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February 09, 2006



I quite agree with this, and when Typepad is working again (it hasn't been for the last half hour), I will post a link to your remarks.

John Lopresti

Northern CA press, like that in southern CA, I might add, by way of fairness in parallelism, has had a kind of Murdochization long since. Your observation that part of this tempest is in a reactionary tepot is correct. It is always a pleasant surprise to discover academia in many environs harbors the inquisitive intellect and openness of debate, and, at the end of a carrel row beneath a bemothed fluorescent light is the honors student ensconced in stacks of ages' writings.
There are many reasons for the public parade of UCs pecadilloes, some on either side of the political spectrum. There are those who still regret UC regents led the anti-Affirmative action and Bakke backlash movements, gave tenure to a professor here unnamed who coauthored the Bybee torture-of-humans memos. There are ostensible moderate neoRepublicans who stand for balancing the budget on the backs of the middle class, since the backs of the poor and unemployed have become less durable. And I see a certain reflexive consciousness gathering: a denouement that internet is enabling some bright minds to do workgroup activities from home, thereby creating a dispersed knowledgeWorkerForce, if you will, or a fusion of research efforts.
How wonderful it would be if our next governor in CA genuinely was for UC excellence. However, UC is monolithic, and to that extent the critiques are cathartic. I have worked in one of the adjunct offices for a Chancellor; and even discarded a TA job a long time ago in one of the best universities in my field in the midwest, because of a subjective yen for a more urbane setting and a thirst for knowledge which would go unsated in many respects in Bloomington, at least in that time.
I would be interested in the impressions this scandal is making in the UC Santa Cruz campus, and the three principal central valley campuses. I always think first of Boalt and Berkeley, or even UC Med Center campus in San Francisco, having pursued a lot of my most serious endeavors in that part of the state, though UCLA clearly is the predominant campus.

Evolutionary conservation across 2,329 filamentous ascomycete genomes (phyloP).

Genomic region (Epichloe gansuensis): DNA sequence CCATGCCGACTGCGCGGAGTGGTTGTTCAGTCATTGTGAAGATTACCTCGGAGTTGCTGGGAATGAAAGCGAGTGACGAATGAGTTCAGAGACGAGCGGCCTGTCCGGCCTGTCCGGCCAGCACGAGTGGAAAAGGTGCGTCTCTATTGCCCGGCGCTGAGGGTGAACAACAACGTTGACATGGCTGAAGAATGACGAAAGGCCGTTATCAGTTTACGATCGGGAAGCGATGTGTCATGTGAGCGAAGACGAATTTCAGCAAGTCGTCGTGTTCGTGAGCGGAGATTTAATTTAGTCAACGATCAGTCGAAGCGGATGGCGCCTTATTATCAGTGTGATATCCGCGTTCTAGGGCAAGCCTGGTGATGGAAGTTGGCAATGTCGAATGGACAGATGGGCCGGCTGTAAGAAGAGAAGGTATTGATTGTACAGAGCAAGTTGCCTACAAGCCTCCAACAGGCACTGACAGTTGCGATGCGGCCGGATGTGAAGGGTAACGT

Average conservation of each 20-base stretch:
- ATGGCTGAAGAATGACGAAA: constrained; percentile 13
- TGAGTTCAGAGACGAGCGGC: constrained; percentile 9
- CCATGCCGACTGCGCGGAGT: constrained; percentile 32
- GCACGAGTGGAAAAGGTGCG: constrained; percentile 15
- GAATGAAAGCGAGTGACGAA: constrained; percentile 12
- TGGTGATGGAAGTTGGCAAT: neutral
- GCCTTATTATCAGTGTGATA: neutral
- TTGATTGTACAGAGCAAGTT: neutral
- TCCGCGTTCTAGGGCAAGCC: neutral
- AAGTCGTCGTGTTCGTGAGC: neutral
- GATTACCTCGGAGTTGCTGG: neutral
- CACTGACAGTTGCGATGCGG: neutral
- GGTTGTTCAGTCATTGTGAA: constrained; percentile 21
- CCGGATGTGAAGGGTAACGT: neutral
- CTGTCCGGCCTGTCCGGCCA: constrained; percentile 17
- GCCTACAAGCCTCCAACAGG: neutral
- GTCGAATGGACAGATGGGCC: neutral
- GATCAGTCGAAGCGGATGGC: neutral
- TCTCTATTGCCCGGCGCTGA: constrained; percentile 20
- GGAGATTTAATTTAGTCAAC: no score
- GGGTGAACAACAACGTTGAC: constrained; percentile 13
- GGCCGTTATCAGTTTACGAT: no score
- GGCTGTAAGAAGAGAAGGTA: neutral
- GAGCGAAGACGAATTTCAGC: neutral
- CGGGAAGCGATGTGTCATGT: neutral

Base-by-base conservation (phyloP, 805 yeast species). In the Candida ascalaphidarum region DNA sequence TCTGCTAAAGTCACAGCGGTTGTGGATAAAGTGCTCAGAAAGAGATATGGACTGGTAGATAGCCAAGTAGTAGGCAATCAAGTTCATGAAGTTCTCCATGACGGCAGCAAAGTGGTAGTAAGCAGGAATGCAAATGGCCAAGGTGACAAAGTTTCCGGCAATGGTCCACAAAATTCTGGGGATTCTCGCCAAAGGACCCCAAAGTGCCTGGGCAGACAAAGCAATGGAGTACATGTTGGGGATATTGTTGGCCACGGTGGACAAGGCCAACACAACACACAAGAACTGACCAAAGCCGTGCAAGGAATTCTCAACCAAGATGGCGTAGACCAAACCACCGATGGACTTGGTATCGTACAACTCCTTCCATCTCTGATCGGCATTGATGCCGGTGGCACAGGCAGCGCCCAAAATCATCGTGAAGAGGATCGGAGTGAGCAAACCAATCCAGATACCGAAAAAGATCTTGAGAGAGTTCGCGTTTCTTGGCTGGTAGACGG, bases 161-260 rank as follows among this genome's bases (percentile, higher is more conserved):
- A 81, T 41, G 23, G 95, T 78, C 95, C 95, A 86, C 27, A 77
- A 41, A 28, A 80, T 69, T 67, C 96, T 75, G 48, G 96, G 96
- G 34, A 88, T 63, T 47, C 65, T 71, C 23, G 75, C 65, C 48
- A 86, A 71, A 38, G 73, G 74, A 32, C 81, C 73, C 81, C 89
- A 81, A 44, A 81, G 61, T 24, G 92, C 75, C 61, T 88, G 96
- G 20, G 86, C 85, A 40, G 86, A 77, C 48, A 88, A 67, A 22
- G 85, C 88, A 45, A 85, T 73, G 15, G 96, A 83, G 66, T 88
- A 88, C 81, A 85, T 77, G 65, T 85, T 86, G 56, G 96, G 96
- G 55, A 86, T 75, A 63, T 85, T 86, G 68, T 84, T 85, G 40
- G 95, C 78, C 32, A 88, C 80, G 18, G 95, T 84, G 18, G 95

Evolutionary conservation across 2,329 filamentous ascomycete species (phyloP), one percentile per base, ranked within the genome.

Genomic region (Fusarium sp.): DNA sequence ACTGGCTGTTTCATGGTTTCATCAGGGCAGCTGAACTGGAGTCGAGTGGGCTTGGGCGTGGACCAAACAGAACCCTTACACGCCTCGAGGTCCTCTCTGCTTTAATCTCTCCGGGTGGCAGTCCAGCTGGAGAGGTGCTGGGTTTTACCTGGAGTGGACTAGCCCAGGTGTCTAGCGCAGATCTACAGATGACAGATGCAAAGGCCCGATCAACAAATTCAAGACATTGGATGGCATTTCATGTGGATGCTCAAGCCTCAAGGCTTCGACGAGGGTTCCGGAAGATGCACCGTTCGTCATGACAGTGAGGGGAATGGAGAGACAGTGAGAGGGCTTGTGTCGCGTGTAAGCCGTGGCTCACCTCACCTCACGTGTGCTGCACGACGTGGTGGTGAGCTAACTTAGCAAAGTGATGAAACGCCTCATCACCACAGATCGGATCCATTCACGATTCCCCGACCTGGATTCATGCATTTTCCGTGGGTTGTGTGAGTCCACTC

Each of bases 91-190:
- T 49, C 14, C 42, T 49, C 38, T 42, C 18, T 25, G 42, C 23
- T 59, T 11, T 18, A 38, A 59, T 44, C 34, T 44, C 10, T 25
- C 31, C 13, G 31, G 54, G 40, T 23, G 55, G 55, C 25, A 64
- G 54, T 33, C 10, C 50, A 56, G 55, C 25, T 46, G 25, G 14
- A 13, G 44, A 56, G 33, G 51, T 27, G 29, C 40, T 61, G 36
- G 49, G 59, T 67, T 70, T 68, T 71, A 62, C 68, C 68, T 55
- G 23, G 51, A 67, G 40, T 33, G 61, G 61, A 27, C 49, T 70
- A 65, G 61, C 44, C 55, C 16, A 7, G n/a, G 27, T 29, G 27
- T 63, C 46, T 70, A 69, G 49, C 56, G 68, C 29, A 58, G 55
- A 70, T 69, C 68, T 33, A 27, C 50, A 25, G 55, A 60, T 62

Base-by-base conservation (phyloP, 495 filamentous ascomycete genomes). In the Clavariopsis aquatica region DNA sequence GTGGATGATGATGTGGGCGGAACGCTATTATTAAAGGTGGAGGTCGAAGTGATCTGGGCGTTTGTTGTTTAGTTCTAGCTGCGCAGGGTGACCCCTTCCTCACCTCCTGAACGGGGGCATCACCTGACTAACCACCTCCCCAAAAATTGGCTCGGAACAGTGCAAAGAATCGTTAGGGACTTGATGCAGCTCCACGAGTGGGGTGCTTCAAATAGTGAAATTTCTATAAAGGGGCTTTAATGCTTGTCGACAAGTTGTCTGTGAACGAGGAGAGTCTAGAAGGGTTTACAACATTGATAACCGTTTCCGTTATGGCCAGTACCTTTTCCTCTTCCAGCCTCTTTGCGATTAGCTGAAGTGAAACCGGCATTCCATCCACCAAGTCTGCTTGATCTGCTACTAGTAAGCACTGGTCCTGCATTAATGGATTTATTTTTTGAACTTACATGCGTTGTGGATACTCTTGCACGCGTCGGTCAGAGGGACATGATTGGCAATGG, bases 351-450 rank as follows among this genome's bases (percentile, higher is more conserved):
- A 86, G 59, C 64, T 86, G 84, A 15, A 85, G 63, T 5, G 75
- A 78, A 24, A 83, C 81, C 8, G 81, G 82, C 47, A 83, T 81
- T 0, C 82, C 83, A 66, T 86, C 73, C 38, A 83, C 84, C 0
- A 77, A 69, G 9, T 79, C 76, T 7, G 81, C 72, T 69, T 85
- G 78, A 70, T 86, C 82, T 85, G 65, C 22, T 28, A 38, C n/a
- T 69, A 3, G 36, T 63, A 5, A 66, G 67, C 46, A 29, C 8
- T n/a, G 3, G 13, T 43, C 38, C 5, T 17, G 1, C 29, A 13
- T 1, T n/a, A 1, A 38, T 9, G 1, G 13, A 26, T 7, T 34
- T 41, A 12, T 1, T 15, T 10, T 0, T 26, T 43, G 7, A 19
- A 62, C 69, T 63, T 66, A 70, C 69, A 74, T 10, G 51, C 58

Similarly, in the long ago I rejected an invite to participate in study in Irvine, though recently that campus has shown itself to be quite independent and scholarly.
With the kind of political leadership we have in CA it is a stretch to expect vast improvement in UC though there is deep appreciation throughout the legislature. I do not mind peeling paint and distraught legal scholars seeking precedent on the rare hot day on the upper campus. Bepress, one of their news organs, is still a wonderful source of creative legal theory. I like to examine the blogrolls when research time permits, as if even these beginnings have taken me only to the fringes of some important workgroups in many significant fields.
The SF Chronicle is a good paper, despite its takeover by the Hearst Corp.; it has retained some identity. Even the neoLATimes has its tendencies toward archeoConservative airs; though usually if I have an online choice, unless I am familiar with the byline, it is usually a given that I will feel more at home reading LAT as a more straightforward reporting of events.
Somewhere between SCF-LAT are the blogs, like your new group. I look forward to my next visit here.


The article may also send some of us who teach undegraduates into the law market! I knew, of course, that the pay scales were different. But the law school salaries are so much higher than I had imagined--and that is at the "lower paying" UC system -- that it is a bit demoralizing. After twenty years of working extremely hard at teaching undergrads, I make 1/4 to 1/3 of the salary of colleagues know and admire in the UC system. And I'm at a "wealthy" private institution! Teaching undergrads just isn't worth anything close to teaching law students.

I guess that I'd like the "how much should professors make?" question to be broader in scope.

Stephen M (Ethesis)

particularly given the much higher costs of living they face in LA and the Bay Area.

No offense, but what kind of housing can they afford in those markets at those salaries? My wife's aunt just sold her two bedroom, one bath home for $890K. If the profs have kids and want a four bedroom home, I don't see how they can make house payments (I'm amazed anyone can, yet obviously millions of people do).

Yes, I realize that there is a scale, with adjuncts supporting the system and law professors at the top, and yes, I'm impressed that Texas is willing to pay the UT professors more, especially given how much cheaper it is to live in Austin without a state income tax, but ...

I'm completely unable to formulate the answer to the questions posed here or at Leiter's site.

Coach Outlet

Chief Justice Robert's decision for the unanimous Court in in the law school/military recruiting


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And I thought I was the sensible one. Thanks for setting me srgtaiht.

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